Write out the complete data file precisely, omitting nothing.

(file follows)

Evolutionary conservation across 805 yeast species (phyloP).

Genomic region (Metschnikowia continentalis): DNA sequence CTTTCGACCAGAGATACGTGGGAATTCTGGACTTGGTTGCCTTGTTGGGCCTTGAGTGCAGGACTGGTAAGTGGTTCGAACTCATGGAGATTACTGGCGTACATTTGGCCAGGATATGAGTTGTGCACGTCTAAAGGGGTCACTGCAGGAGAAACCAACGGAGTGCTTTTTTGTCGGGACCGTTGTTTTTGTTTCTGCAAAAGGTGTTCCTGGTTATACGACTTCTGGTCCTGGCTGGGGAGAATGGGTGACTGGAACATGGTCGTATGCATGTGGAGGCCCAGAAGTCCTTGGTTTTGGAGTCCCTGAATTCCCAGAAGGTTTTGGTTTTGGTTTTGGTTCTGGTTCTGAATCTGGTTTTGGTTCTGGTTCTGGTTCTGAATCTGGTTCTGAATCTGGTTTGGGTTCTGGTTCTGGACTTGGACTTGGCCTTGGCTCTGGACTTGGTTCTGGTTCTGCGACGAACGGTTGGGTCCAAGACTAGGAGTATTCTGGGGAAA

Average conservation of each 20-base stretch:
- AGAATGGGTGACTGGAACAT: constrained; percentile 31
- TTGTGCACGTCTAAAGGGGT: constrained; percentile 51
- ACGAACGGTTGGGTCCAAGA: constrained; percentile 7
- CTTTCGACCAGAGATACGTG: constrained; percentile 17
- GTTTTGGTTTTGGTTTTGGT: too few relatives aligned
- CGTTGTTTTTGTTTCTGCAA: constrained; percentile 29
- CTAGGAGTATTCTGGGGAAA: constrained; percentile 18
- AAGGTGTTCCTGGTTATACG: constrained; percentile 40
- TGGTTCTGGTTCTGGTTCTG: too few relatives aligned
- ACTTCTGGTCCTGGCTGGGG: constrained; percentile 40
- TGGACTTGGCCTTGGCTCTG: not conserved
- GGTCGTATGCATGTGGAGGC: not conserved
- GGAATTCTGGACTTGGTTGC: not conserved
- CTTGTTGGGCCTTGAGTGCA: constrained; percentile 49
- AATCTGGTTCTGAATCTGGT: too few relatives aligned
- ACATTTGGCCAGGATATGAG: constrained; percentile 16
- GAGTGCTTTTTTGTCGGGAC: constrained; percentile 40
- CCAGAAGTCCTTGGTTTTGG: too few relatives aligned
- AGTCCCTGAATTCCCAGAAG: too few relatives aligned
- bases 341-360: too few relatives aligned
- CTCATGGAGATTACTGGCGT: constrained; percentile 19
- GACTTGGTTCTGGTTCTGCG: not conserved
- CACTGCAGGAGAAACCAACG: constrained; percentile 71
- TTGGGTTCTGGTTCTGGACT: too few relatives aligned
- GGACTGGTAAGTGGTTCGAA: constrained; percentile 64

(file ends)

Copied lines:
Evolutionary conservation across 805 yeast species (phyloP).

Genomic region (Metschnikowia continentalis): DNA sequence CTTTCGACCAGAGATACGTGGGAATTCTGGACTTGGTTGCCTTGTTGGGCCTTGAGTGCAGGACTGGTAAGTGGTTCGAACTCATGGAGATTACTGGCGTACATTTGGCCAGGATATGAGTTGTGCACGTCTAAAGGGGTCACTGCAGGAGAAACCAACGGAGTGCTTTTTTGTCGGGACCGTTGTTTTTGTTTCTGCAAAAGGTGTTCCTGGTTATACGACTTCTGGTCCTGGCTGGGGAGAATGGGTGACTGGAACATGGTCGTATGCATGTGGAGGCCCAGAAGTCCTTGGTTTTGGAGTCCCTGAATTCCCAGAAGGTTTTGGTTTTGGTTTTGGTTCTGGTTCTGAATCTGGTTTTGGTTCTGGTTCTGGTTCTGAATCTGGTTCTGAATCTGGTTTGGGTTCTGGTTCTGGACTTGGACTTGGCCTTGGCTCTGGACTTGGTTCTGGTTCTGCGACGAACGGTTGGGTCCAAGACTAGGAGTATTCTGGGGAAA

Average conservation of each 20-base stretch:
- AGAATGGGTGACTGGAACAT: constrained; percentile 31
- TTGTGCACGTCTAAAGGGGT: constrained; percentile 51
- ACGAACGGTTGGGTCCAAGA: constrained; percentile 7
- CTTTCGACCAGAGATACGTG: constrained; percentile 17
- GTTTTGGTTTTGGTTTTGGT: too few relatives aligned
- CGTTGTTTTTGTTTCTGCAA: constrained; percentile 29
- CTAGGAGTATTCTGGGGAAA: constrained; percentile 18
- AAGGTGTTCCTGGTTATACG: constrained; percentile 40
- TGGTTCTGGTTCTGGTTCTG: too few relatives aligned
- ACTTCTGGTCCTGGCTGGGG: constrained; percentile 40
- TGGACTTGGCCTTGGCTCTG: not conserved
- GGTCGTATGCATGTGGAGGC: not conserved
- GGAATTCTGGACTTGGTTGC: not conserved
- CTTGTTGGGCCTTGAGTGCA: constrained; percentile 49
- AATCTGGTTCTGAATCTGGT: too few relatives aligned
- ACATTTGGCCAGGATATGAG: constrained; percentile 16
- GAGTGCTTTTTTGTCGGGAC: constrained; percentile 40
- CCAGAAGTCCTTGGTTTTGG: too few relatives aligned
- AGTCCCTGAATTCCCAGAAG: too few relatives aligned
- bases 341-360: too few relatives aligned
- CTCATGGAGATTACTGGCGT: constrained; percentile 19
- GACTTGGTTCTGGTTCTGCG: not conserved
- CACTGCAGGAGAAACCAACG: constrained; percentile 71
- TTGGGTTCTGGTTCTGGACT: too few relatives aligned
- GGACTGGTAAGTGGTTCGAA: constrained; percentile 64